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  • Author or Editor: Joanna Hearne x
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While water as setting and as mirror have driven animation technologies in mainstream American animated features (requiring, in Disney’s 1937 Snow White, the enormous resources of the multiplane camera), contemporary Indigenous productions activate another relationship of viewer to screen and viewer to water, converging to form a new Indigenous screen imaginary that connects instruction with care. This article traces the integration of North American Indigenous animation aesthetics with interrelated relationships and obligations around water and water protection. Drawing on examples from an expanding corpus of short animated productions, I argue that Indigenous ways of envisioning water present viewers with instruction towards action: water conveys a teaching. Following Lenape critic Joanne Barker’s turn to water as an analytic – “a water that (in)forms, a water that instructs” – I explore Indigenous animation of water as both pedagogy and technology, a conjunction that foregrounds human creative authorship even as it decenters the human in favor of water as a teacher.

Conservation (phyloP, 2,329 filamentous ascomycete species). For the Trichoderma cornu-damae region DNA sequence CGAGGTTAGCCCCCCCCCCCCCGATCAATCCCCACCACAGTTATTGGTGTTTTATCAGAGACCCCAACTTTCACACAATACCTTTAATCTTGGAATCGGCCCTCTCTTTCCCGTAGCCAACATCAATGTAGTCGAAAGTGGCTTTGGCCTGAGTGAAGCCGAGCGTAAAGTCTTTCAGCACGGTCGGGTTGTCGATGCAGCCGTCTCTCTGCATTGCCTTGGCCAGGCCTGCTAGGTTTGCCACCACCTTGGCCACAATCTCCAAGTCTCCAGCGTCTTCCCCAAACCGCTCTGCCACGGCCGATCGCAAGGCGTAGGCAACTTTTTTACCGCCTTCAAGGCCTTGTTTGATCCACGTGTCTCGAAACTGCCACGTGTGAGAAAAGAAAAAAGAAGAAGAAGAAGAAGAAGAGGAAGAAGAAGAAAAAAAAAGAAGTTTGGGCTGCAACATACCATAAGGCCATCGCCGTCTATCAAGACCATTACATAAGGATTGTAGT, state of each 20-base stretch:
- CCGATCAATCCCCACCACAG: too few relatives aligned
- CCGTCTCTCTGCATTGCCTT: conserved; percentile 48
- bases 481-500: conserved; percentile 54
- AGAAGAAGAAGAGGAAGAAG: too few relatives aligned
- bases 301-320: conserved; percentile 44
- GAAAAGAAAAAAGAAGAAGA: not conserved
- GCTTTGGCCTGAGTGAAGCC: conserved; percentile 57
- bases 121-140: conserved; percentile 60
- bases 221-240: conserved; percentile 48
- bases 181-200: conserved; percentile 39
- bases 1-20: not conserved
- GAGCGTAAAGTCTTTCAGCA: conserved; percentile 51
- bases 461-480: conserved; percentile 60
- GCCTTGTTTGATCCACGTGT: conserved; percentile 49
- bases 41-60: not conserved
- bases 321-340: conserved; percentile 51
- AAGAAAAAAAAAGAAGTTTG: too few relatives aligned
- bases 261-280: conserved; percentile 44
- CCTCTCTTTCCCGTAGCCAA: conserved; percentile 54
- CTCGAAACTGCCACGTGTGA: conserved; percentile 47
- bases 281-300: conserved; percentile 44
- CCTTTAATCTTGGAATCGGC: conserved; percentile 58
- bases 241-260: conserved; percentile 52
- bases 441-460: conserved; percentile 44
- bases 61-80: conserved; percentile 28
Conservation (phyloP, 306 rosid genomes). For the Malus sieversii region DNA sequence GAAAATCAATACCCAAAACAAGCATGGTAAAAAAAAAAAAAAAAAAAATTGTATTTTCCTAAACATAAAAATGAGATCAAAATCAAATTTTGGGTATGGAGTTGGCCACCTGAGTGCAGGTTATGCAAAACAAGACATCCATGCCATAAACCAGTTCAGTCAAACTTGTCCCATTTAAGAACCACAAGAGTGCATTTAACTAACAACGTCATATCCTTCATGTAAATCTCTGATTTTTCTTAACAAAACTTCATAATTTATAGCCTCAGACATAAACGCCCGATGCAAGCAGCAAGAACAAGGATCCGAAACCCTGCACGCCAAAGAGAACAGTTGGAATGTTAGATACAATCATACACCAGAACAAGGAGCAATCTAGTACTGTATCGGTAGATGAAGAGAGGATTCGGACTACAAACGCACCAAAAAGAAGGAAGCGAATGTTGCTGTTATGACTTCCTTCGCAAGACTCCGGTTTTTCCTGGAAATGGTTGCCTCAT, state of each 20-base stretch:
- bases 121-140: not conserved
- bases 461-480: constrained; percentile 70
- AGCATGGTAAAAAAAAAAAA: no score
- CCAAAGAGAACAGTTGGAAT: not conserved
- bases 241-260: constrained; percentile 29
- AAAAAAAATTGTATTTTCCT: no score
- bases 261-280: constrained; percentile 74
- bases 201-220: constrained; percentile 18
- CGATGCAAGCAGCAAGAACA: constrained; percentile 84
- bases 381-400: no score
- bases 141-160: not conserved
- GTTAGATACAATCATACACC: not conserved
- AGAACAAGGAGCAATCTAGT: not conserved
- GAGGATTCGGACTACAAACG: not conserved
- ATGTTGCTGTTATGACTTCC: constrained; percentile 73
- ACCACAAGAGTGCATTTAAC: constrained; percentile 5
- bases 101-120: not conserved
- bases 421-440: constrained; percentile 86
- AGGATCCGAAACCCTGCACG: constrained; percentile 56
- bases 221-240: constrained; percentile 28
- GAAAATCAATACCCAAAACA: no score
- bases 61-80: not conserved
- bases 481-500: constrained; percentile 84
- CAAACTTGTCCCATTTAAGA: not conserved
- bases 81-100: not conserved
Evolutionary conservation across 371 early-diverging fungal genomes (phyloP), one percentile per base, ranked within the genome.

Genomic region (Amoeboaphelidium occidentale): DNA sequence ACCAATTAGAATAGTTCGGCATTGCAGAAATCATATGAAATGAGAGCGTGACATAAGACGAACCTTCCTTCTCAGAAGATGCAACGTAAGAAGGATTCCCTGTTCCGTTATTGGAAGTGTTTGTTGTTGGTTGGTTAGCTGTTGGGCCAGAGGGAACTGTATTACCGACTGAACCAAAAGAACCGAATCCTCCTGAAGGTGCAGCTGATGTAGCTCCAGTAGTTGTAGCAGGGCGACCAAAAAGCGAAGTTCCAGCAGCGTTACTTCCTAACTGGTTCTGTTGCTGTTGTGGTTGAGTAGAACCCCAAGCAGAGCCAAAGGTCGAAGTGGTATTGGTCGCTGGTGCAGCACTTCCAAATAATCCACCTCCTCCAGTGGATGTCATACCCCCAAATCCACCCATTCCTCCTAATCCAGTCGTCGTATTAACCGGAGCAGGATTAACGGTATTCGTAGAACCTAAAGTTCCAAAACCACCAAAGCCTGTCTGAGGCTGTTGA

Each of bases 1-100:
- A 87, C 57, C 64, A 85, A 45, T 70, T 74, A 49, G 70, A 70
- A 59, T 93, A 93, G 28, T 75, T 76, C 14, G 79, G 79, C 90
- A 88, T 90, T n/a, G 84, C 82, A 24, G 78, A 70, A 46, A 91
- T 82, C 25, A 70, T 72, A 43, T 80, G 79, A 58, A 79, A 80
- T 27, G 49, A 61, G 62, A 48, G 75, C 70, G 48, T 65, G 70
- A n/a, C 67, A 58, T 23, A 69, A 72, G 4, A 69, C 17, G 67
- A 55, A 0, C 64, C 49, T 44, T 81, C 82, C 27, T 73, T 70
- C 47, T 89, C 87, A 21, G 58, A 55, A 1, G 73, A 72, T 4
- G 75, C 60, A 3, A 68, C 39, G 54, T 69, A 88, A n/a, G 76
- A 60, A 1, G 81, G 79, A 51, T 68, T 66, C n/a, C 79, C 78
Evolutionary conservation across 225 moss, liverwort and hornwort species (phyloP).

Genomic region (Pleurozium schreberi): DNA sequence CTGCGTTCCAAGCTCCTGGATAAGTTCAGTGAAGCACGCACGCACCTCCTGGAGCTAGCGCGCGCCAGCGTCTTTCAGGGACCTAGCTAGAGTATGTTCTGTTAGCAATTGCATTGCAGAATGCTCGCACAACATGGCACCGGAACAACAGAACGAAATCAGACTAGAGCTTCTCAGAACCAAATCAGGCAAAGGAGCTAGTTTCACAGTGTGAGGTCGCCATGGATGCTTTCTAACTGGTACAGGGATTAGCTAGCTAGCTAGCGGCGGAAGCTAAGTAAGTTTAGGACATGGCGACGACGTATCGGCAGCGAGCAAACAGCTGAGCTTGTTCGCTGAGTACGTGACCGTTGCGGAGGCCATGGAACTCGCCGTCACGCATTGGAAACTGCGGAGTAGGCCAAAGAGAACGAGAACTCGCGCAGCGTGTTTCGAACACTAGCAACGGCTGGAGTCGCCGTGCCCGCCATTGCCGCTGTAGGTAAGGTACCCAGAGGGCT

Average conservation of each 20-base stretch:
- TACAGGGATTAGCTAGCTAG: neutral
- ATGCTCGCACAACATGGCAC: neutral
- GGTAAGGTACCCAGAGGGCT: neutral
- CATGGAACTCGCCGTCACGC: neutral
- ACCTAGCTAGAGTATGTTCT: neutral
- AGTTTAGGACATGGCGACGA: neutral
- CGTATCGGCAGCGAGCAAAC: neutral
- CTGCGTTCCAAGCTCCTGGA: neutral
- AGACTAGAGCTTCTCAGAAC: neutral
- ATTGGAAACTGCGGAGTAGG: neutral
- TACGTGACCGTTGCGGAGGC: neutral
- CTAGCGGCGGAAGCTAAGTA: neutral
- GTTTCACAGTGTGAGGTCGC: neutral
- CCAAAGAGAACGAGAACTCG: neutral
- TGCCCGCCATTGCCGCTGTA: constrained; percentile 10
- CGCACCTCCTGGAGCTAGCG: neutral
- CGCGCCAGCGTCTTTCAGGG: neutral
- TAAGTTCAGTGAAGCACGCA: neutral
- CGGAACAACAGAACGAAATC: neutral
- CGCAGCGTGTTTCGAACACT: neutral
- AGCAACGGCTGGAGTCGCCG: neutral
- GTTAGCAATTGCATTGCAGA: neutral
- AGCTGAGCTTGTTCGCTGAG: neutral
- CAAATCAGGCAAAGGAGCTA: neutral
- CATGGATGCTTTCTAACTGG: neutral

In: Studies in World Cinema